Modified brix model analysis of bone perfusion in subjects of varying bone mineral density
Article first published online: 23 APR 2010
Copyright © 2010 Wiley-Liss, Inc.
Journal of Magnetic Resonance Imaging
Volume 31, Issue 5, pages 1169–1175, May 2010
How to Cite
Ma, H. T., Griffith, J. F., Yeung, D. K. and Leung, P.C. (2010), Modified brix model analysis of bone perfusion in subjects of varying bone mineral density. J. Magn. Reson. Imaging, 31: 1169–1175. doi: 10.1002/jmri.22164
- Issue published online: 23 APR 2010
- Article first published online: 23 APR 2010
- Manuscript Accepted: 9 FEB 2010
- Manuscript Received: 6 NOV 2009
- the Research Grants Council of the Hong Kong Special Administrative Region, China. Grant Number: 464508
- bone perfusion;
- pharmacokinetic model;
To apply pharmacokinetic modeling to the investigation of bone perfusion in subjects of varying bone mineral density.
Materials and Methods:
This study re-analyzed previous experimental data. A modified pharmacokinetic model was applied to data obtained from two prior studies of dynamic contrast-enhanced MR imaging of L3 vertebral body in 165 subjects (65 males, 100 females), classified into three groups (normal, osteopenia, and osteoporosis) according to bone mineral density. Three parameters, amplitude A, exchange rate (kep), and elimination rate (kel), were obtained by fitting the signal intensity to the pharmacokinetic model. These parameters were compared across the three groups for males and females, respectively.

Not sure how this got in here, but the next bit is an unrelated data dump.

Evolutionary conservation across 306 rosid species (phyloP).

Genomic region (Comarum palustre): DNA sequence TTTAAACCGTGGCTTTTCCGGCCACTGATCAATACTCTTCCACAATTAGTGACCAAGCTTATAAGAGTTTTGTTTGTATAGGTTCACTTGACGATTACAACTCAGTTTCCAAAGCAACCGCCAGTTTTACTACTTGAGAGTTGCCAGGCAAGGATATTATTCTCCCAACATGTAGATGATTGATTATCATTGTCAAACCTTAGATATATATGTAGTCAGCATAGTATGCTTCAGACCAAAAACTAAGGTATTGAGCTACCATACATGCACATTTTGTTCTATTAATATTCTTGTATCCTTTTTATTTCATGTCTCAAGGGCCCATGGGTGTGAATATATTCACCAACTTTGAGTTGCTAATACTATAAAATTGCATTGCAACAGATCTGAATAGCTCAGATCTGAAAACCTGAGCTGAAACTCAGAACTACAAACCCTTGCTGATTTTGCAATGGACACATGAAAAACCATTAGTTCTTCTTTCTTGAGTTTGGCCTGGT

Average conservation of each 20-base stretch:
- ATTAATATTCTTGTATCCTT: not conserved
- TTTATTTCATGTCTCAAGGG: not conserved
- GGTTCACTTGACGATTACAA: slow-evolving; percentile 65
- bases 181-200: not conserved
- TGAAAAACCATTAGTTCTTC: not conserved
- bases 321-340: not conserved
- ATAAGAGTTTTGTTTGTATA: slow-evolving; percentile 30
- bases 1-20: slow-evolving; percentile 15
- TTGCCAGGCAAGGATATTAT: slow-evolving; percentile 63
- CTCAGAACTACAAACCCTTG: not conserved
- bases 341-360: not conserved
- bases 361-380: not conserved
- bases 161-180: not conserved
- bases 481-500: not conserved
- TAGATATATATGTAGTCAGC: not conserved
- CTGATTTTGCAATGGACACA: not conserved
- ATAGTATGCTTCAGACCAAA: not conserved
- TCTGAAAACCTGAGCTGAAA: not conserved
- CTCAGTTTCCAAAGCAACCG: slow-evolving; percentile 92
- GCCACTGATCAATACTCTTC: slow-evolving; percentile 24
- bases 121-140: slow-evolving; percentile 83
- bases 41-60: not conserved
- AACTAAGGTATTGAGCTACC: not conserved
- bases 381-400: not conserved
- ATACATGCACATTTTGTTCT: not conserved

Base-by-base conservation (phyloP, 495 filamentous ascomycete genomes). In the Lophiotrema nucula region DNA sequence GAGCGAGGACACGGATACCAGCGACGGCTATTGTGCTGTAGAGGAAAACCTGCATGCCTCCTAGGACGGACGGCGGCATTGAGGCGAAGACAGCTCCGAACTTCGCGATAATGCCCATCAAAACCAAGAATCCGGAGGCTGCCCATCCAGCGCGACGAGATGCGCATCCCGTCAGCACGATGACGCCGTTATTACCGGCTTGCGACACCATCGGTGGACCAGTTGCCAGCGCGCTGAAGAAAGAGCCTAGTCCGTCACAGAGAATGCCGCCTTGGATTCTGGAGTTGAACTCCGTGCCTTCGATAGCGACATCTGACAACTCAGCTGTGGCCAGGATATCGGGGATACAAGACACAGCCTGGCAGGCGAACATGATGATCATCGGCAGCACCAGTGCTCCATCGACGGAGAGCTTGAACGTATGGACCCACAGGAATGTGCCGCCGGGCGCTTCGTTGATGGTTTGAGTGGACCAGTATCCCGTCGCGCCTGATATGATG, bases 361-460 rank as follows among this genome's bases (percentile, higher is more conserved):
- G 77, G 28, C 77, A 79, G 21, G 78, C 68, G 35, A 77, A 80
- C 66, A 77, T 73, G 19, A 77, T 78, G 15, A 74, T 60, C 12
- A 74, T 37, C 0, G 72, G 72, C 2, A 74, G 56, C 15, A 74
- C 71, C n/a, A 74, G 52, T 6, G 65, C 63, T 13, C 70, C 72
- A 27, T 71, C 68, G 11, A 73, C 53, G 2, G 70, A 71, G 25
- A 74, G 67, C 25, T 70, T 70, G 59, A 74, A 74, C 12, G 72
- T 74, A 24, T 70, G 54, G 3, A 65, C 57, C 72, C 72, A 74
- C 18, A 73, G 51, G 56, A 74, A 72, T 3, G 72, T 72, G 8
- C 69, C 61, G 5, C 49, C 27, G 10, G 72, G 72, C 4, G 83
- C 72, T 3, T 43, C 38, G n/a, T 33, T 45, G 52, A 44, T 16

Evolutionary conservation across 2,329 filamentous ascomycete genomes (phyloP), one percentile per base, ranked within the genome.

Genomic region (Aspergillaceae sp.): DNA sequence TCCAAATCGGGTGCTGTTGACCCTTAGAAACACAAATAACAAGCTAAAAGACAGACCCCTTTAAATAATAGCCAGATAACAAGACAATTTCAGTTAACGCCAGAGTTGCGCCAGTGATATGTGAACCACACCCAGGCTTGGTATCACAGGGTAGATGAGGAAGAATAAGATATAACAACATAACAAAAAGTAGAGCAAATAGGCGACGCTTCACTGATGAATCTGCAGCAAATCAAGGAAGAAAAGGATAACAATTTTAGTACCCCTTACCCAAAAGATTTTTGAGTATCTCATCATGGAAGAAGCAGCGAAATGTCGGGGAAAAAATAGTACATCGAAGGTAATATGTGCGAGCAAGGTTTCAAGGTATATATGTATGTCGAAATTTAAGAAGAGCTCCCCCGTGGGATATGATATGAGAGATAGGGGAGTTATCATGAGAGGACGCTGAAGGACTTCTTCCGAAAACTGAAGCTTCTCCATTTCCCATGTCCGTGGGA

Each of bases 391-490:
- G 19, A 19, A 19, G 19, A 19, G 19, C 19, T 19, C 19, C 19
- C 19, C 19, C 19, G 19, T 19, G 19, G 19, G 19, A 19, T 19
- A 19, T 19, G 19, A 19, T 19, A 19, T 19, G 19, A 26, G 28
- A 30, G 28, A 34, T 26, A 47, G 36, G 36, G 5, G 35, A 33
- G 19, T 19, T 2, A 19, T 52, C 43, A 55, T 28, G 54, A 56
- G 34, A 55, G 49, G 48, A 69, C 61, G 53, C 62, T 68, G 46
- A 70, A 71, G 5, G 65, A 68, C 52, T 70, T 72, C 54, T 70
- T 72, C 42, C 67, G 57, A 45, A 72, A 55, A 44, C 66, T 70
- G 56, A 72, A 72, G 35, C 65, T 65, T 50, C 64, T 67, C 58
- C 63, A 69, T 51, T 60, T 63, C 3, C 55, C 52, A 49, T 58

Perfusion parameters, amplitude A was found to be reduced in osteoporotic subjects with additional, though less pronounced, reductions found in the permeability constant (A*kep) and the elimination rate (kel). Increased marrow fat content was found in osteoporotic bone, which helped to partially explain the observed reduction in interstitial space.
By pharmacokinetic model, bone perfusion can be quantitatively analyzed with alteration in functional parameters related to microcirculation in subjects of varying bone mineral density. Developing bone marrow specific pharmacokinetic models should help to deepen knowledge of physiological and pathological perfusion changes occurring in bone. J. Magn. Reson. Imaging 2010;31:1169–1175. © 2010 Wiley-Liss, Inc.